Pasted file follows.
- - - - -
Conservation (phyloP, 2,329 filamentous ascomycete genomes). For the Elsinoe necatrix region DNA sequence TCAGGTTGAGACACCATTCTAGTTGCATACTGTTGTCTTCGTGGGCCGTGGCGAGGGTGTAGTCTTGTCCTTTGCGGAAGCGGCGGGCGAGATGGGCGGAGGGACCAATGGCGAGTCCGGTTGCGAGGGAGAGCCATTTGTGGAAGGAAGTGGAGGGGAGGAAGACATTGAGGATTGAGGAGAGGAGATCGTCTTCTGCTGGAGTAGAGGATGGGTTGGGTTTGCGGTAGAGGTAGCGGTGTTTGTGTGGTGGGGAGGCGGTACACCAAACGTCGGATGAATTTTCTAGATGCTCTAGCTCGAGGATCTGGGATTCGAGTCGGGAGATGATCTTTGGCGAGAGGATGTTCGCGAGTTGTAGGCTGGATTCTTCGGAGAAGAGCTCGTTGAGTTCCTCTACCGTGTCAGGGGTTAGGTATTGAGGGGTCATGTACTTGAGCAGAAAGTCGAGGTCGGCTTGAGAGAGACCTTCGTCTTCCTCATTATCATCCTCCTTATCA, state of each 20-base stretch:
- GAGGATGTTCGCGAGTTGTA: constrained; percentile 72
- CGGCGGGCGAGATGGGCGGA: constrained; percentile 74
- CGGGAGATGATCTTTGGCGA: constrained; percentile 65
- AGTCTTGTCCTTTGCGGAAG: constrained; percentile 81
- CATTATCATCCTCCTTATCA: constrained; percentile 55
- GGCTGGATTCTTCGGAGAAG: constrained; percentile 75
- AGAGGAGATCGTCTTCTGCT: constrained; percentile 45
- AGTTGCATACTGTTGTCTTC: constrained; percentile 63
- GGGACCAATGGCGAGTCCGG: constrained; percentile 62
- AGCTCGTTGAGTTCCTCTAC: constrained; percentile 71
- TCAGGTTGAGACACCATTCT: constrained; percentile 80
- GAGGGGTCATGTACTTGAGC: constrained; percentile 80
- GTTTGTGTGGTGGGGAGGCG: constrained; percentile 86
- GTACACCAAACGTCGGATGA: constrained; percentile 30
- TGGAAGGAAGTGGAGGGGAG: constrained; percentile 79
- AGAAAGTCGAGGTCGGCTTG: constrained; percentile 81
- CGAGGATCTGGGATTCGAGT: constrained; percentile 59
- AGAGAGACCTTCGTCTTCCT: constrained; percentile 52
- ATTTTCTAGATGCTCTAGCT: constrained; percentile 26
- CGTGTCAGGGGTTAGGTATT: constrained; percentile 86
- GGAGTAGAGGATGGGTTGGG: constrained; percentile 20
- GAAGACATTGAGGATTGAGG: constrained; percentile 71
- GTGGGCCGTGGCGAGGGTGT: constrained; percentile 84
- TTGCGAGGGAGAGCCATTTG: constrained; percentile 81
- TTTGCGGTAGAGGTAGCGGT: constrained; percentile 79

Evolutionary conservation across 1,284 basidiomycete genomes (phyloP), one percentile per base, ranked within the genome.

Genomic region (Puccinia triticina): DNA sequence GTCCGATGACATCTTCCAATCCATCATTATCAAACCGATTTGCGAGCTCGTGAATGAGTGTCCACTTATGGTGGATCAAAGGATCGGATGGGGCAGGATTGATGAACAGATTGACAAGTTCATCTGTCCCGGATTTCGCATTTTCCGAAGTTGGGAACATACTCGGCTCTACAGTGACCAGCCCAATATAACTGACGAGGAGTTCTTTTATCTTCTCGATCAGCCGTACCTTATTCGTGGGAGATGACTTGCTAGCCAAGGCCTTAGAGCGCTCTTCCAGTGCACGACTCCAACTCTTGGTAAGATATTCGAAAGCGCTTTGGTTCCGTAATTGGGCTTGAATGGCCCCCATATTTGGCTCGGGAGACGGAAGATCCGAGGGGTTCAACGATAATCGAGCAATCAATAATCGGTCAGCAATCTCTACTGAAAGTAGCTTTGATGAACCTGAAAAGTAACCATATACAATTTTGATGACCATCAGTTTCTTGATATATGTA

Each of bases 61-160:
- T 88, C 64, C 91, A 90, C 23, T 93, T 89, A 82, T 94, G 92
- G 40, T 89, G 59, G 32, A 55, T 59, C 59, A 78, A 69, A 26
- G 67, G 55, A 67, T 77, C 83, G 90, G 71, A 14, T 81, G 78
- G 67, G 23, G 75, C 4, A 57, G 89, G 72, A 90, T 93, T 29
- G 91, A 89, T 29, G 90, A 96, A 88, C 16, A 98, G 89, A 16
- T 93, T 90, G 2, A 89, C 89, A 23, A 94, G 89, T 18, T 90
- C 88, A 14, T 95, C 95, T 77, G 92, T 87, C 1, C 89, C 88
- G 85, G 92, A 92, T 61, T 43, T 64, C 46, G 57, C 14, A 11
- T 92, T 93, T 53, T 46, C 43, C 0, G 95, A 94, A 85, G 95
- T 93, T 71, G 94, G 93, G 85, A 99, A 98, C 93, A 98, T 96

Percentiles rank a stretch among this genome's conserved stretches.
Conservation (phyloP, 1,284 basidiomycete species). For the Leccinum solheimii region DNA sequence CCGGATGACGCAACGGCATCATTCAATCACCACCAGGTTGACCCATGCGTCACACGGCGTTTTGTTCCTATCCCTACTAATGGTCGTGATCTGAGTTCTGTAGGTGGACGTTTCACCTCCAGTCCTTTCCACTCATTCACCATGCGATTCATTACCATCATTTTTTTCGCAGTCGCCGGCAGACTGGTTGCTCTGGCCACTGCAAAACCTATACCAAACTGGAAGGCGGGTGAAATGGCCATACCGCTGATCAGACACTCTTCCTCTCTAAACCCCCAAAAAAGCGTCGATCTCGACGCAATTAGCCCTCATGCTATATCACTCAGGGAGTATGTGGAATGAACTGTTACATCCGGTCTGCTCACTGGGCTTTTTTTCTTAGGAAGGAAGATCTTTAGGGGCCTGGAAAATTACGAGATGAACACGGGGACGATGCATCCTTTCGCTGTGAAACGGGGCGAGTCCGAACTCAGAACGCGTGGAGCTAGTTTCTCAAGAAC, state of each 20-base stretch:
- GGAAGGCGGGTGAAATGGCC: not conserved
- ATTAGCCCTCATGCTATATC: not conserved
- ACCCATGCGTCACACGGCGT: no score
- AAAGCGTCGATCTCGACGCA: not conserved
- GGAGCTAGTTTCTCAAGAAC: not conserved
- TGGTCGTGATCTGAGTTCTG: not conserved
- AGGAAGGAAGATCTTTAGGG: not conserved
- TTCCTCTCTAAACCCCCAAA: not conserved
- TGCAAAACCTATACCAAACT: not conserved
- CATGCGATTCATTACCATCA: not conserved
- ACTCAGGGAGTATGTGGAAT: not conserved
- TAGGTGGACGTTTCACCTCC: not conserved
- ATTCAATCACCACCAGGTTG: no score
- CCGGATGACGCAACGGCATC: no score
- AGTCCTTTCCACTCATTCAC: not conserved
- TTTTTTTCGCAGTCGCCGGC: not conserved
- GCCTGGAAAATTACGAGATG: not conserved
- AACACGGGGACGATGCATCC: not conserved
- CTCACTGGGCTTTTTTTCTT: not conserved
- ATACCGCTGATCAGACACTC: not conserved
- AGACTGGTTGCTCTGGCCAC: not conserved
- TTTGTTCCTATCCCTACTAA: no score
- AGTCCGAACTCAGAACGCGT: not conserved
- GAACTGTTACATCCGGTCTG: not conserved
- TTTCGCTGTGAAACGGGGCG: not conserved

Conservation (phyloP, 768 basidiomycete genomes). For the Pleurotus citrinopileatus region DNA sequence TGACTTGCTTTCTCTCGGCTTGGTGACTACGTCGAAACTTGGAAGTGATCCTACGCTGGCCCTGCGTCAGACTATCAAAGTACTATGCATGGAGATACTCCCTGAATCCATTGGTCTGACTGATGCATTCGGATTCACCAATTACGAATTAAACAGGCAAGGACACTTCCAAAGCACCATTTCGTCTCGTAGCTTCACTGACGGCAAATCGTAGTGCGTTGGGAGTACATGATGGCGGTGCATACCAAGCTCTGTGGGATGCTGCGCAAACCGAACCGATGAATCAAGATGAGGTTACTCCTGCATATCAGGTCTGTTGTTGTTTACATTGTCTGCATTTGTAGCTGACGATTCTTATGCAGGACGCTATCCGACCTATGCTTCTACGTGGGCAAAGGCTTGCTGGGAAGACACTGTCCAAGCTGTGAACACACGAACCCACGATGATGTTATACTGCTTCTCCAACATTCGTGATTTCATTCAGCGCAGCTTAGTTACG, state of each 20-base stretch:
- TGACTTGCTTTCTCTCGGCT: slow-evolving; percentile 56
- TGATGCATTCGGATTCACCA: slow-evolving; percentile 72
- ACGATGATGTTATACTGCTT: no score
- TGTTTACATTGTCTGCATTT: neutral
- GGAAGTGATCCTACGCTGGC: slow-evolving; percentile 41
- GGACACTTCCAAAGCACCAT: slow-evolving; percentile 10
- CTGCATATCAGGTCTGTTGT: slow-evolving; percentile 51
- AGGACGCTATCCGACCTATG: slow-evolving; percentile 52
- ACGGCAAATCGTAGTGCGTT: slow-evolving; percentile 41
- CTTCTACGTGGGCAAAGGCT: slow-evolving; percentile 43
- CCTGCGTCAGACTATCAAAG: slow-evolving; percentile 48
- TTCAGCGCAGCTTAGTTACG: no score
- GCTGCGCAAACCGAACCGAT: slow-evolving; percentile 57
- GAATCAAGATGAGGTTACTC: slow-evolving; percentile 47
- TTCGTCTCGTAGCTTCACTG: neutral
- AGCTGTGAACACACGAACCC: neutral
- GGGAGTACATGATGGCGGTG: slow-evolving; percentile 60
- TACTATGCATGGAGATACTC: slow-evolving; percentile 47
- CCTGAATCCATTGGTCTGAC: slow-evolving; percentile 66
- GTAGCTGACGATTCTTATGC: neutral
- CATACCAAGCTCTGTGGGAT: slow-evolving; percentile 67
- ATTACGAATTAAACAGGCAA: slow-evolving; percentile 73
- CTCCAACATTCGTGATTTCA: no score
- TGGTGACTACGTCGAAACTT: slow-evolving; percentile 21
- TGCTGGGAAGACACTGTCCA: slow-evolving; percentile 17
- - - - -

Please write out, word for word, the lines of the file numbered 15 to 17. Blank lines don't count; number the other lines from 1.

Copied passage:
- GTACACCAAACGTCGGATGA: constrained; percentile 30
- TGGAAGGAAGTGGAGGGGAG: constrained; percentile 79
- AGAAAGTCGAGGTCGGCTTG: constrained; percentile 81